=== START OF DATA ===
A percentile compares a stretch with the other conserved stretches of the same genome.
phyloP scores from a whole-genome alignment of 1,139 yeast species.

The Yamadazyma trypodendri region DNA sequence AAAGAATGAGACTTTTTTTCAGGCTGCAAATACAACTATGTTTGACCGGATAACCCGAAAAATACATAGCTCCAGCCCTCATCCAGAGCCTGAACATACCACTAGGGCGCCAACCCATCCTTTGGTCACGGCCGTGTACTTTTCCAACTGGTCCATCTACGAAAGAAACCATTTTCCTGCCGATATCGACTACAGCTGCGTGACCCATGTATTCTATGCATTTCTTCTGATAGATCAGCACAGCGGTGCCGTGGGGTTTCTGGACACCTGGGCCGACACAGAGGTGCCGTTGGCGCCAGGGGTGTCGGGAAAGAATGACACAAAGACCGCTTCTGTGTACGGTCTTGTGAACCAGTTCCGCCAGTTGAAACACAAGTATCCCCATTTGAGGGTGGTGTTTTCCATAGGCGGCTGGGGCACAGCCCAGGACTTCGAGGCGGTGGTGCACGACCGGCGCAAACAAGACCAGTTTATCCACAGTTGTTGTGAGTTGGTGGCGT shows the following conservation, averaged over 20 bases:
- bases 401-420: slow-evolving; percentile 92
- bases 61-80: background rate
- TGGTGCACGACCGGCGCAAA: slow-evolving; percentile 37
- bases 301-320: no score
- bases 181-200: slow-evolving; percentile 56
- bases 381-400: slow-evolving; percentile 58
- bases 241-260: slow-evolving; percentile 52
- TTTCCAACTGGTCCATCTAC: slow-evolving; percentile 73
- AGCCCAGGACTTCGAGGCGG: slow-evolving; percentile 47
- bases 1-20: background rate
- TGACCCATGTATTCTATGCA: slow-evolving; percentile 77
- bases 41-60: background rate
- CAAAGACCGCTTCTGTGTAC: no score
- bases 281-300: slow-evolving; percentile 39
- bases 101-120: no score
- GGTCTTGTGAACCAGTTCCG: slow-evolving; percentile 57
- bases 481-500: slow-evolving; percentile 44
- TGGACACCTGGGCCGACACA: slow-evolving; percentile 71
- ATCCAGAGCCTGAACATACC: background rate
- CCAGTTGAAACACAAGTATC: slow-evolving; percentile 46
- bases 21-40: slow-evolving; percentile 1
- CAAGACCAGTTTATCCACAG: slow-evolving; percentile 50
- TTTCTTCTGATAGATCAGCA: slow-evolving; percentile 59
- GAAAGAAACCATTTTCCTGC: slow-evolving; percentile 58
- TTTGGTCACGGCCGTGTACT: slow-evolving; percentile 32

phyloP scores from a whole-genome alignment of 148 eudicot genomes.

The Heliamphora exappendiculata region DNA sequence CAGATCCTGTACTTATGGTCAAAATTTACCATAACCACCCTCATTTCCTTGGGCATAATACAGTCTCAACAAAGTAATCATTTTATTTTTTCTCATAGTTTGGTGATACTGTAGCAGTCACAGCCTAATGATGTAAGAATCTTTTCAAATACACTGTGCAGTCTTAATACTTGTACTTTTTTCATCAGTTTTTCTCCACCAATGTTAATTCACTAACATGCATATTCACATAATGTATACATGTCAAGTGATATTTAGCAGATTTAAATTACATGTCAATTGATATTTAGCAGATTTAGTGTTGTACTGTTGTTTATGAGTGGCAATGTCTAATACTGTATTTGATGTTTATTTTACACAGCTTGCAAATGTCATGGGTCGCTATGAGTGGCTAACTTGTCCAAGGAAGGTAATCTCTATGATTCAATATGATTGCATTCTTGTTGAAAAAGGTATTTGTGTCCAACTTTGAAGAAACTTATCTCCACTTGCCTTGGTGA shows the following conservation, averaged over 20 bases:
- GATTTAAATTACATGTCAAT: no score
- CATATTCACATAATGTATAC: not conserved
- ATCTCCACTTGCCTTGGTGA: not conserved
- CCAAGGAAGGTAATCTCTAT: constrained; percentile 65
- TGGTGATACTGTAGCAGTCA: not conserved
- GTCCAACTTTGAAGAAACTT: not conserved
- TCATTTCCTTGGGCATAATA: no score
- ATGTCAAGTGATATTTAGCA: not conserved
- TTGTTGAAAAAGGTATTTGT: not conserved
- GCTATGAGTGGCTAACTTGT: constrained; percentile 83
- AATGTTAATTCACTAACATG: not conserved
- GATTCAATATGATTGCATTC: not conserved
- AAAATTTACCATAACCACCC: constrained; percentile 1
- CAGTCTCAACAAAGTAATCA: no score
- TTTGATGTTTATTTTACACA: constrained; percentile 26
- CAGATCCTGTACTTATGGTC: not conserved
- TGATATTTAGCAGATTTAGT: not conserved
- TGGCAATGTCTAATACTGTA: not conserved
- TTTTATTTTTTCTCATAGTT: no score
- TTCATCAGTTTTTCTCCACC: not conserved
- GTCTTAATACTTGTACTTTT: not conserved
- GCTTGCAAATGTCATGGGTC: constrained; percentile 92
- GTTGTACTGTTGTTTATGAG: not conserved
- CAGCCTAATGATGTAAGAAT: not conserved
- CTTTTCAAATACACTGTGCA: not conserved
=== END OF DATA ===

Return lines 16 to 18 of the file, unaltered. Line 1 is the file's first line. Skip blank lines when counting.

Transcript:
- CAAAGACCGCTTCTGTGTAC: no score
- bases 281-300: slow-evolving; percentile 39
- bases 101-120: no score